Yes. Normally you would say you have more fun in a private team because there is less pressure. When I was at Ferrari, 1990 and '91 were completely different. Until the last two races, '90 was fantastic. The work and pleasure you could get from a win was fantastic. But as soon as it started to go wrong, it went wrong in a bad way.

I've always thought of you as being extremely brave, not just in terms of driving the car but also in your mental attitude. You were extremely outspoken.
I have never regretted speaking my mind. I have always acted the way I felt and I have never changed. Well, maybe I've changed a bit now because I'm talking a little bit less. But I like to say what I think.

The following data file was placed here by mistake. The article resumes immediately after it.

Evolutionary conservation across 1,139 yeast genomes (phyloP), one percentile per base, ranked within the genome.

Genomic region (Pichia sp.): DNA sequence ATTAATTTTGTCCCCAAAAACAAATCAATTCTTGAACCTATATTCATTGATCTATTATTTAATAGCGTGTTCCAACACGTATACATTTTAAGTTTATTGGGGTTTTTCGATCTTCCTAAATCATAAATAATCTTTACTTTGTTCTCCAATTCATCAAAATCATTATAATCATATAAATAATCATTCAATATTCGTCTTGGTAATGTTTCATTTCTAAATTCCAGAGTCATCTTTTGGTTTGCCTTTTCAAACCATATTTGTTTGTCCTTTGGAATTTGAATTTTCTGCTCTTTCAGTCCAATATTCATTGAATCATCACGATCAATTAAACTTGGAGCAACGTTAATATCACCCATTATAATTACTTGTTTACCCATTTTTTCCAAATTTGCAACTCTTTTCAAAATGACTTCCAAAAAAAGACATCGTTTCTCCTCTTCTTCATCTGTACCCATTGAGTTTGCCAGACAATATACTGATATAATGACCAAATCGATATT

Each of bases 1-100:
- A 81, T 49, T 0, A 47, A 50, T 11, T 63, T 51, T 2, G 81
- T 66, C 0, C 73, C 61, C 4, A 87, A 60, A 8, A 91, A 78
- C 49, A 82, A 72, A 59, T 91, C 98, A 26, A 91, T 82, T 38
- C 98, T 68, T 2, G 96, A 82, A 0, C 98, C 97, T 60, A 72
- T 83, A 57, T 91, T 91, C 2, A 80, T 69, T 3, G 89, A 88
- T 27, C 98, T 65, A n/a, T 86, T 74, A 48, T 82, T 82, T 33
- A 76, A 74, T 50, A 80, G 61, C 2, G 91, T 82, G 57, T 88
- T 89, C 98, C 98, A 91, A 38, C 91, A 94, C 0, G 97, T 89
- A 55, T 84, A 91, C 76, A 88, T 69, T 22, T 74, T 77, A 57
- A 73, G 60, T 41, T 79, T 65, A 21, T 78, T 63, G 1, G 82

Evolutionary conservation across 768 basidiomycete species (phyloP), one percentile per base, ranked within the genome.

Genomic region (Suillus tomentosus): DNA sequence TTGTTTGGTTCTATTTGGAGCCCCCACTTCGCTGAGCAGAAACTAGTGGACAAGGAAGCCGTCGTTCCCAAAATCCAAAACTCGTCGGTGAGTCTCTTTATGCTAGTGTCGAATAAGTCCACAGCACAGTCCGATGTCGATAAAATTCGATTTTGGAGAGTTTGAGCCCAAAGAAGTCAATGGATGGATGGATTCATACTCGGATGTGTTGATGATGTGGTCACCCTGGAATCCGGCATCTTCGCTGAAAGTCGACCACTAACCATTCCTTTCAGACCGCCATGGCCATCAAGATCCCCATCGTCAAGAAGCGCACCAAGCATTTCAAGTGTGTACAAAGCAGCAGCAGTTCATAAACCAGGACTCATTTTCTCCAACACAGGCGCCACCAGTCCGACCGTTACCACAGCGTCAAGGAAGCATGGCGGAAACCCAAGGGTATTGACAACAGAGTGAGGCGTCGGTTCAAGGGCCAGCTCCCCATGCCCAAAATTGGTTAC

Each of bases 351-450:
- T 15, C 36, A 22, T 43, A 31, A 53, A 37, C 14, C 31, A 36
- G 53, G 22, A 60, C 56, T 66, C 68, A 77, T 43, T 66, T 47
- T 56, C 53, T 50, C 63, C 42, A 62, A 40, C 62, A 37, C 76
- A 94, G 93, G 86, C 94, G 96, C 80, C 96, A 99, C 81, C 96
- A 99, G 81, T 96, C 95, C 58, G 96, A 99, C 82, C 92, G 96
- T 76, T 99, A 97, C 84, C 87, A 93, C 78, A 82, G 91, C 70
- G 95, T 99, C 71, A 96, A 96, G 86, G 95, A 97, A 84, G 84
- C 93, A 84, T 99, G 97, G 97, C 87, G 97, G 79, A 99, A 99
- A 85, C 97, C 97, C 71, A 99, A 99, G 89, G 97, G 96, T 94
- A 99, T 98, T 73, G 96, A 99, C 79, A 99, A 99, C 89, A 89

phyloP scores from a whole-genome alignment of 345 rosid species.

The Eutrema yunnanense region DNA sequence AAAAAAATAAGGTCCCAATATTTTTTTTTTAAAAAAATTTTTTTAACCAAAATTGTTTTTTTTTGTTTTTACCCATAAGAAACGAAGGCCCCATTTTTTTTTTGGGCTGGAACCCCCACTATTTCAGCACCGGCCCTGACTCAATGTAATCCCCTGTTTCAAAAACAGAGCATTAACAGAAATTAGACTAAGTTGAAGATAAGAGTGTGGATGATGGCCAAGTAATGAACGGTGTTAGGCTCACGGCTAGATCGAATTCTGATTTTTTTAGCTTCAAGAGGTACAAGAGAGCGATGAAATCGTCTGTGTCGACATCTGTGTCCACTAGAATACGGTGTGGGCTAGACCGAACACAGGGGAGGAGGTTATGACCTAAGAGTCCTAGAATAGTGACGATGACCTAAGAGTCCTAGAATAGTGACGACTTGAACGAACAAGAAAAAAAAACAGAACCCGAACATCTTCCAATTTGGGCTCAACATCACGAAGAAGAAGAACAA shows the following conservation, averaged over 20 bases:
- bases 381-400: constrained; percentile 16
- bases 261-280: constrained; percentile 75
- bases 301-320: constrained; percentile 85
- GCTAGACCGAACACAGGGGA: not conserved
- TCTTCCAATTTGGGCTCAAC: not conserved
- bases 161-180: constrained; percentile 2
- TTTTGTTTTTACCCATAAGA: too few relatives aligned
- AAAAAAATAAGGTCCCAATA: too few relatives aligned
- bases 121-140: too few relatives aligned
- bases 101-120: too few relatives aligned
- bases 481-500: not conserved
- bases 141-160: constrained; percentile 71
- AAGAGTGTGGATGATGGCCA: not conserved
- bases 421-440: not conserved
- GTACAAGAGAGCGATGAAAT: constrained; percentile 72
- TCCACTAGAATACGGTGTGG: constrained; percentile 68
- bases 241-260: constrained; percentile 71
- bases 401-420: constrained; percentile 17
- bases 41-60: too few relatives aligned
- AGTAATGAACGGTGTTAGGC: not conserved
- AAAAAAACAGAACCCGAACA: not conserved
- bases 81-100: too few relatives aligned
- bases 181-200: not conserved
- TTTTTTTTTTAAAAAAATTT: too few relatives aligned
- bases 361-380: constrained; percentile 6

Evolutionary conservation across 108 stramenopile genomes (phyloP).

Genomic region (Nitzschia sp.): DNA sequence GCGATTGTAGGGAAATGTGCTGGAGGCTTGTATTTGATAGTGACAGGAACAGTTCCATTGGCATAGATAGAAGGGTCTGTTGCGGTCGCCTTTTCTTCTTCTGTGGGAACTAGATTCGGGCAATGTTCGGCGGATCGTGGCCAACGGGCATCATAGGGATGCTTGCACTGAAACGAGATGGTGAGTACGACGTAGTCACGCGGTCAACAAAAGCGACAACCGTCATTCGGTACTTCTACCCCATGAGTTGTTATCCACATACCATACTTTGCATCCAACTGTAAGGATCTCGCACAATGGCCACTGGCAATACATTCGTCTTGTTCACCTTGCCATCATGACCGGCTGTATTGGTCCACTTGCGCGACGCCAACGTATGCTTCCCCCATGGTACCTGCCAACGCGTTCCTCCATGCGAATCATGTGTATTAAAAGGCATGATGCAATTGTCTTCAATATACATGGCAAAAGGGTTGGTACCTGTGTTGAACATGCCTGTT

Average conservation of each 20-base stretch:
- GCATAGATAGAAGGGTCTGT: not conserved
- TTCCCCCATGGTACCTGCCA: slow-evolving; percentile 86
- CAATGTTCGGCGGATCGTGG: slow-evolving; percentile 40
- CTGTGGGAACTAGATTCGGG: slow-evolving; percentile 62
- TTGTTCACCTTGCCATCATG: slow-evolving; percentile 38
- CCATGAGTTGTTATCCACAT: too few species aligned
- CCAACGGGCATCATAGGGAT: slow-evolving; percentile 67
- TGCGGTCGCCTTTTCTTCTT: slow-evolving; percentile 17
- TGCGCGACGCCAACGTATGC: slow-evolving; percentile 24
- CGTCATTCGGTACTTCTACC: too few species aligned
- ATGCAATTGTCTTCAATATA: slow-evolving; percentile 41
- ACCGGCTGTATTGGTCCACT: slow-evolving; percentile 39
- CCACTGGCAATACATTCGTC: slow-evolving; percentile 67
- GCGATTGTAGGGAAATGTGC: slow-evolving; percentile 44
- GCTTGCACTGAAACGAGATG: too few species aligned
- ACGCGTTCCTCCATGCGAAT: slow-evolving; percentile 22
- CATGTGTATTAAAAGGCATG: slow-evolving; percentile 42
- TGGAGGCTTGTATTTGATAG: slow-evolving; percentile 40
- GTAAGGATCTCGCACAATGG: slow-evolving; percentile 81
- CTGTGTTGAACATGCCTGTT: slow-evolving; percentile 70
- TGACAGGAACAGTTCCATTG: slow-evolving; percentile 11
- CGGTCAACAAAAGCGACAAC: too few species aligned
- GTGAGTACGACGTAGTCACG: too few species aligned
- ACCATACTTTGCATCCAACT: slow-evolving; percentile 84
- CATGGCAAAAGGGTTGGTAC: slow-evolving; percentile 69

When you said to Renault in '83 that the car wasn't good enough...
I have never said that to any team. Never. That's exactly what I would not accept now as a team boss. I would not accept one of my drivers saying that. In racing, the car is never good enough. At Renault in '83, I didn't wait until the end of the year to tell them what I thought; I told them in the middle of the year, when I was 14 points ahead of Nelson Piquet. I said: "We're going to lose the championship because of this and this and this." And, in my opinion, we lost the championship because of what I predicted. The choice of turbos, the decisions on development and the organisation inside the team – all that.

How did Renault react to that?